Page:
This post was in partnership with McCormick. To explore more Thanksgiving and Christmas recipes using McCormick spices, extracts and seasoning mixes, click here!
The words “family” and “tradition” have become synonymous with Thanksgiving. The holiday itself is centered around gathering with family (given and chosen) and eating vast amounts of delicious food together – many of the recipes being rooted in family tradition.
We teamed up with McCormick to rediscover lost family recipes that remind us of our Thanksgivings growing up. We love the idea of giving our audience an insight into our lives, where we’re from and what makes us who we are.
I was born and raised in Indiana. Yes, I am a corn-fed, “cow-tipping” (I swear, that doesn’t actually happen), midwest girl at heart. But at the age of 23, when the Lala was taking off, Katherine and I had the opportunity to move to NYC to advance our business. So I bought a ticket, packed my bags, and never looked back.
I always knew I wanted a change of pace after college – I loved my midwest upbringing, but knew I wanted to experience more, live in another part of the country, or the world, and broaden my horizons and perspectives.
But the thing is, my family, and a chunk of my heart will always be in Indiana. Which is why going home for the holidays is always a necessary and important reminder of where I came from, and the people that make that place so special.
When I think of Thanksgiving dishes, I think of my Grandma.
My grandma was born and raised in North Carolina, where she learned the art of cooking comfort food – real butter, lard, fried chicken, sausage gravy – all the good stuff. And at Thanksgiving, her deadliest, indulgent dish our whole family looks forward to is her sweet potatoes.
Most people view sweet potatoes as a side dish alongside their turkey, but I’ve always treated my grandma’s as dessert – smothered in butter, brown sugar and spices – I prefer them to pumpkin pie.
So in attempts to recreate her secret family recipe, or give an ode to it, I created my own version of “dessert” sweet potatoes incorporating pure McCormick vanilla extract, cinnamon and nutmeg, and have to say, cooking this dish myself and experiencing the results felt just like being back home in the midwest.
- 2 eggs
- 1/2 cups milk
- 3/4 cups butter (softened)
- 1 can sweet potatoes (drained)
- 1 teaspoon McCormick Pure Vanila Extract
- 1 teaspoon McCormick Ground Cinnamon
- Pinch McCormick Ground Nutmeg
- 1/2 cups flour
- 1 cup brown sugar (packed)
- 1 cup broken up pecans
Place eggs, milk, half the brown sugar and half the butter in blender and blend for one minute. Add potatoes gradually and blend well. Add vanilla, cinnamon, a dash of nutmeg and blend. Pour into greased casserole.
For the topping, mix flour, remaining butter and remaining brown sugar in small bowl with a fork until crumbly, stir in pecans. Sprinkle topping over potato mixture and and top with more pecans if you’d like. Bake at 375 degrees for 25 minutes, serve warm, alongside vanilla ice cream if you’re feeling wild.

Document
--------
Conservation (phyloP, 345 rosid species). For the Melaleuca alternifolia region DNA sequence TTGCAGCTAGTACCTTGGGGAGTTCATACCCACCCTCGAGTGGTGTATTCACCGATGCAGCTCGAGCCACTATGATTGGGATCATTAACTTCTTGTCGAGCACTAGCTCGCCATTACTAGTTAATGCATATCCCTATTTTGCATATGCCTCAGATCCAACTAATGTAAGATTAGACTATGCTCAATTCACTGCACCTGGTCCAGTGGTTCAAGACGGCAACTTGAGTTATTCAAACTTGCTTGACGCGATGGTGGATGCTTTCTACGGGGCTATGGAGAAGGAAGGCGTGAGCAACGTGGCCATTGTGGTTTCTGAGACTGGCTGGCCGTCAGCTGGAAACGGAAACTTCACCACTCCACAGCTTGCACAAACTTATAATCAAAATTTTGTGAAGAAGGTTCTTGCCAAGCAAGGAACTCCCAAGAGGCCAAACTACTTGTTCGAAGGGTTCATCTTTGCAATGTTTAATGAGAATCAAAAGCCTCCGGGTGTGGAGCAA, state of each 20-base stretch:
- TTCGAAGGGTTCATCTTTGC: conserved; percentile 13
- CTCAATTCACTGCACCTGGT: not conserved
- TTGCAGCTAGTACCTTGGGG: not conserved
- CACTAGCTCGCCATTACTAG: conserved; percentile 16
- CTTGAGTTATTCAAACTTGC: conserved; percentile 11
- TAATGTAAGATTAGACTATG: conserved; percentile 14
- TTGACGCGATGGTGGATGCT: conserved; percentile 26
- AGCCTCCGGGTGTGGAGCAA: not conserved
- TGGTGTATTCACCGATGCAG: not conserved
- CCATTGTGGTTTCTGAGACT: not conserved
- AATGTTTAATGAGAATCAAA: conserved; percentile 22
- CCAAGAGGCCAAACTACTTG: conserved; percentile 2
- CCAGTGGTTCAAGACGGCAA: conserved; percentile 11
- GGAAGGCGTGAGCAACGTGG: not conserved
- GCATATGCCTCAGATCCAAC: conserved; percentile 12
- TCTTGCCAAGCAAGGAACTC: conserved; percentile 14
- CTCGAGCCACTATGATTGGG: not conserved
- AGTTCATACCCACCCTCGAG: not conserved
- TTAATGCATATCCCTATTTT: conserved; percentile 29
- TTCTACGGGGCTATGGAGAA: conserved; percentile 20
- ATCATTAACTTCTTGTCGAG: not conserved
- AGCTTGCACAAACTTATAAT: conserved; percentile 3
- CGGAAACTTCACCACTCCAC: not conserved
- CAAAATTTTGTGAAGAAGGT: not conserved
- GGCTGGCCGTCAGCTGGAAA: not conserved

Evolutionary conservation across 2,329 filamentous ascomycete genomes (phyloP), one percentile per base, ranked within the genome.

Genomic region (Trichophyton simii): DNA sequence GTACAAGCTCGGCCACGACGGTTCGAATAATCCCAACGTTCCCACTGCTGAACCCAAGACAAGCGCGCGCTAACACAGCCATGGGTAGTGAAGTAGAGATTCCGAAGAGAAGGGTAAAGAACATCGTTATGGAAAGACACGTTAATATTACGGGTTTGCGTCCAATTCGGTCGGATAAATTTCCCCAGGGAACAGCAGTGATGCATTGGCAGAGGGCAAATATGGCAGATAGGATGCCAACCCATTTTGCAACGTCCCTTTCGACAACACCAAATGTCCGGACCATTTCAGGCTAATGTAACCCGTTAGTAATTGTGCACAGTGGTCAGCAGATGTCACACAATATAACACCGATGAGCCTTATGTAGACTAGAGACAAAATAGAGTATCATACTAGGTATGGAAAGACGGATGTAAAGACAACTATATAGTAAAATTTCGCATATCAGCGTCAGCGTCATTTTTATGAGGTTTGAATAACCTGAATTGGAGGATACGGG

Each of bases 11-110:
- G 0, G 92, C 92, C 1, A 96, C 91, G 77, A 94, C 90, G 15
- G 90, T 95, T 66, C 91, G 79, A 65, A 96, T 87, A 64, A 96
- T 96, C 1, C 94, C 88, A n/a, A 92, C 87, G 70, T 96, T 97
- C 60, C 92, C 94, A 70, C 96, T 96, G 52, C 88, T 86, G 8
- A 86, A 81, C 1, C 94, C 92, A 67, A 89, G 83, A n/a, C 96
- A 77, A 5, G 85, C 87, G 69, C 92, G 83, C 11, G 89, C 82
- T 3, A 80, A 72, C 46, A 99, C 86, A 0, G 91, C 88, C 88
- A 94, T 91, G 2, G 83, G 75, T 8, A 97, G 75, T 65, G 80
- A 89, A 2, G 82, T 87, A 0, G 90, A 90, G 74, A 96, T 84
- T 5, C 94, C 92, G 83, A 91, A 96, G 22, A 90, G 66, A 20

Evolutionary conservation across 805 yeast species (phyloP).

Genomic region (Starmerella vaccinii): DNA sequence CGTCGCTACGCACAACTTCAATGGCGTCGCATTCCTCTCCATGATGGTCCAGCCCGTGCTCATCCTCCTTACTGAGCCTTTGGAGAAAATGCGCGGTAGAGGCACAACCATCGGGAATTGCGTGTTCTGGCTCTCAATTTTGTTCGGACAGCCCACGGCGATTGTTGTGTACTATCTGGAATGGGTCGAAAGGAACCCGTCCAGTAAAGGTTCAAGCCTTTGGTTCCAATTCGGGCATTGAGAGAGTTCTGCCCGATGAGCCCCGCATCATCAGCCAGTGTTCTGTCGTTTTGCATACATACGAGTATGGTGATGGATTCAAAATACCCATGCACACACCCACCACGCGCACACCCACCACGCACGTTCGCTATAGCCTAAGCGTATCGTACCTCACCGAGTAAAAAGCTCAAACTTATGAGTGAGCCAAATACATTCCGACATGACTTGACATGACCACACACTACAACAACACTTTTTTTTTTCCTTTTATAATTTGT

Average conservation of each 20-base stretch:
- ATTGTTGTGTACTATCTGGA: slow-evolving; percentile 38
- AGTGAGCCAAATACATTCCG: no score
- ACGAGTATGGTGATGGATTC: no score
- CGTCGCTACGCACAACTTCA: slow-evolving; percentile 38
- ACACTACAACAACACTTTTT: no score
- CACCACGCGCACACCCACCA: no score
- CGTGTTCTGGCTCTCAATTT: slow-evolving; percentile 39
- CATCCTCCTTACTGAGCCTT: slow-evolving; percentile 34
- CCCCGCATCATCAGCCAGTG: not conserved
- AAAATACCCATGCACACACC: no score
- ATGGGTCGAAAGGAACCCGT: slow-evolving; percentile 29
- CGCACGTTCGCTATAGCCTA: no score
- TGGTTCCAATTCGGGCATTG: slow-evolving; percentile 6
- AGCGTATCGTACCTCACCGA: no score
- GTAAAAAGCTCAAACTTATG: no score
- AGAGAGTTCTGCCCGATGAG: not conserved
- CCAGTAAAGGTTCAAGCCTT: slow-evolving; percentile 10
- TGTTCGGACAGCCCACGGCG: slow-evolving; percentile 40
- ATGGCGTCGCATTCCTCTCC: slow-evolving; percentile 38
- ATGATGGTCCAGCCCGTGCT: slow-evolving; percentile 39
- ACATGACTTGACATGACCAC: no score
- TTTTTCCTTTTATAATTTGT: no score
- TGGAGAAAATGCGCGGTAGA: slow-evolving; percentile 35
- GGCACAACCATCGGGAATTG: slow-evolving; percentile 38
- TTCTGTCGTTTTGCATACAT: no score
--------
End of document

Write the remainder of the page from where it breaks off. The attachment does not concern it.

I was born and raised on Cape Cod, Massachusetts- just a few miles south of the first Thanksgiving in Plymouth. Growing up next to Cranberry bogs makes the season feel like a postcard. It’s one of my favorite holidays.
Because we’re so close to history, our family really loves having a traditional Thanksgiving. In fact, one year my dad even tried to make the same Native American pudding they served at the first Thanksgiving. It didn’t go over well. At all. Sorry dad!
My mother and father love to cook. They begin preparing Thanksgiving dinner a few days ahead so it almost feels like Thanksgiving lasts 3 days instead of one afternoon. They make pies, cookies, mashed potatoes, gravy, stuffing, cranberry sauce, green beans, sweet potatoes, Turkey and sometimes even a duck. But as a little nod to Cape Cod, they always add one fun recipe that I’ve grown to love: hot crab dip.
That dip always reminds me of my Thanksgivings growing up. When I was little, I used to sit at the kitchen table and wait for my mom to slip the dip into the oven. To me, it was the official first bite of our Thanksgiving celebration.
It wasn’t until I had a Friendsgiving here in NYC that it hit me how much I missed that recipe. So I scrambled to have my mom send it to me. It’s simple- cream cheese, crab meat, Worcestershire sauce, horseradish. But what really gives it a kick are the herbs & spices I used: paprika, garlic powder, and black pepper.
Now, whenever I have a friend gathering- Friendsgiving or not, I make the hot crab dip and get instantly transported back to my kitchen as a little girl.
- 8 oz cream cheese, softened
- 6 oz can crab meat, drained
- 1/2 tsp to 2 tsp horseradish
- 1/4 tsp Garlic Powder
- 1/4 tsp Ground Black Pepper
- Dash of Paprika
- few drops Worcestershire sauce
Mix together all ingredients, put in small oven safe bowl, top with a dash of paprika. Bake at 350 F, for 15 – 20 mins until bubbly.
Serve hot with water crackers.